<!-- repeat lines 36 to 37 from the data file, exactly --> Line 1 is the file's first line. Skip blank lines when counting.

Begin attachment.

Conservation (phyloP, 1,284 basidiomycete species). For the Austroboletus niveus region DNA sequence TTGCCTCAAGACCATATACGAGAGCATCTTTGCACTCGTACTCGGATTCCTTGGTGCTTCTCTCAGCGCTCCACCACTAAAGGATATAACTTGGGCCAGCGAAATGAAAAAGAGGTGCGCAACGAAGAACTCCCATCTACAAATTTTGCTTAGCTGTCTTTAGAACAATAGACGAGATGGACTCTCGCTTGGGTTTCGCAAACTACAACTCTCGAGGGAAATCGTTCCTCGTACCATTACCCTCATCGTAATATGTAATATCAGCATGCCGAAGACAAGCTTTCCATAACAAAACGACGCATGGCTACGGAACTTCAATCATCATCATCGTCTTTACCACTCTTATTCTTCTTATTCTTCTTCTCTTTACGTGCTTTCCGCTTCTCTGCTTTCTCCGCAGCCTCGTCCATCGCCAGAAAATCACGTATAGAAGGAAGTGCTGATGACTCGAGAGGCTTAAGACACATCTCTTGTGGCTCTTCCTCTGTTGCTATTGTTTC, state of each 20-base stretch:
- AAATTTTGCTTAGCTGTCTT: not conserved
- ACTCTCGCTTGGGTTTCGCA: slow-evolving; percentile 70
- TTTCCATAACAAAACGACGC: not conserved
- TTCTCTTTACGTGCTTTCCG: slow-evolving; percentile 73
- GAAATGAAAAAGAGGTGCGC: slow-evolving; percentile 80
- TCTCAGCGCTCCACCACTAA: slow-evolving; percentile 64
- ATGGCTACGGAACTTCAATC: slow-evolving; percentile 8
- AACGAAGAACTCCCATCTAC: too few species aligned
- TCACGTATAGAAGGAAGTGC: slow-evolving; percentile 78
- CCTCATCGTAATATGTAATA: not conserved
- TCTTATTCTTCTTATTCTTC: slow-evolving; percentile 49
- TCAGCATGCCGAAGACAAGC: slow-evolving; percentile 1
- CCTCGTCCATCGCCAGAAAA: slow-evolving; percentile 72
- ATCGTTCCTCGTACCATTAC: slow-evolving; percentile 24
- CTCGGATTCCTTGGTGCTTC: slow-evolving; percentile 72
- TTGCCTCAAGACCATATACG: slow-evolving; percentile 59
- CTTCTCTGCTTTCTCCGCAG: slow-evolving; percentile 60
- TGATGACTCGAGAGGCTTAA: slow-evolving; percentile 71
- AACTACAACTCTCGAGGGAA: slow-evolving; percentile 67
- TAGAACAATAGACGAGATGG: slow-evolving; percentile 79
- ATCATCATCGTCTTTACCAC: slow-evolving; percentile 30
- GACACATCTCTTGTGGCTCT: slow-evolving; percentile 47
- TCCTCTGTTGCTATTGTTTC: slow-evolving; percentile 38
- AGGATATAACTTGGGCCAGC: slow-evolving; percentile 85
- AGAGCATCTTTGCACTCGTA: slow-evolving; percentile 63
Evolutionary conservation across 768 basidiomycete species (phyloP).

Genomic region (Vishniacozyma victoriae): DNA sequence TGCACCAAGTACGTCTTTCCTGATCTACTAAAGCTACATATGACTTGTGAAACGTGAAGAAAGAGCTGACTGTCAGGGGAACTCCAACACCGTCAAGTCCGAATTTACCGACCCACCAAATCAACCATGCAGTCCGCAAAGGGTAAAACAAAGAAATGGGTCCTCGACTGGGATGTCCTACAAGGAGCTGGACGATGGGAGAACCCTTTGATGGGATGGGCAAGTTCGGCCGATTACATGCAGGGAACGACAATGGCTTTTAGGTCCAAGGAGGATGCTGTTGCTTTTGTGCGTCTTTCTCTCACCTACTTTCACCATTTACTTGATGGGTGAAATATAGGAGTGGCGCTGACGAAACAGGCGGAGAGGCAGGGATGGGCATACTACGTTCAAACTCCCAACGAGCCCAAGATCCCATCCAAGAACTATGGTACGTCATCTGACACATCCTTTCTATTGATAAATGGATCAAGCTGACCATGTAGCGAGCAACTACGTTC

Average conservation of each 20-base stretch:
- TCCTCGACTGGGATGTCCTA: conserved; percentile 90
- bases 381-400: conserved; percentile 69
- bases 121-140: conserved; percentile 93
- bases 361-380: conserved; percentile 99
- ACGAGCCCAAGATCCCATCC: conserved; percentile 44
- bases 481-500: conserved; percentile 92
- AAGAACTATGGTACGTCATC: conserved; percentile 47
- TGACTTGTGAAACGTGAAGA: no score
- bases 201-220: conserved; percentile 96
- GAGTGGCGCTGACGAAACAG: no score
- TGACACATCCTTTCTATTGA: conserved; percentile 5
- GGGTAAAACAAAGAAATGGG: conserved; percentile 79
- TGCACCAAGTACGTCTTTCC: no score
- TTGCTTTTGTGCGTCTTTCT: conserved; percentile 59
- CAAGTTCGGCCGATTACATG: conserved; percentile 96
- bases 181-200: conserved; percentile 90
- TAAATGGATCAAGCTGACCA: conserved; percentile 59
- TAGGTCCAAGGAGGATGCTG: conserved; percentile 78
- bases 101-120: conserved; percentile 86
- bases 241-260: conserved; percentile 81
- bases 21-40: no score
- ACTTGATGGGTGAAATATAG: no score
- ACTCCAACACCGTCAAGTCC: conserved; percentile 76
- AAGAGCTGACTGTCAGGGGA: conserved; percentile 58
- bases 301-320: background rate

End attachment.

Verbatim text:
- AAGAACTATGGTACGTCATC: conserved; percentile 47
- TGACTTGTGAAACGTGAAGA: no score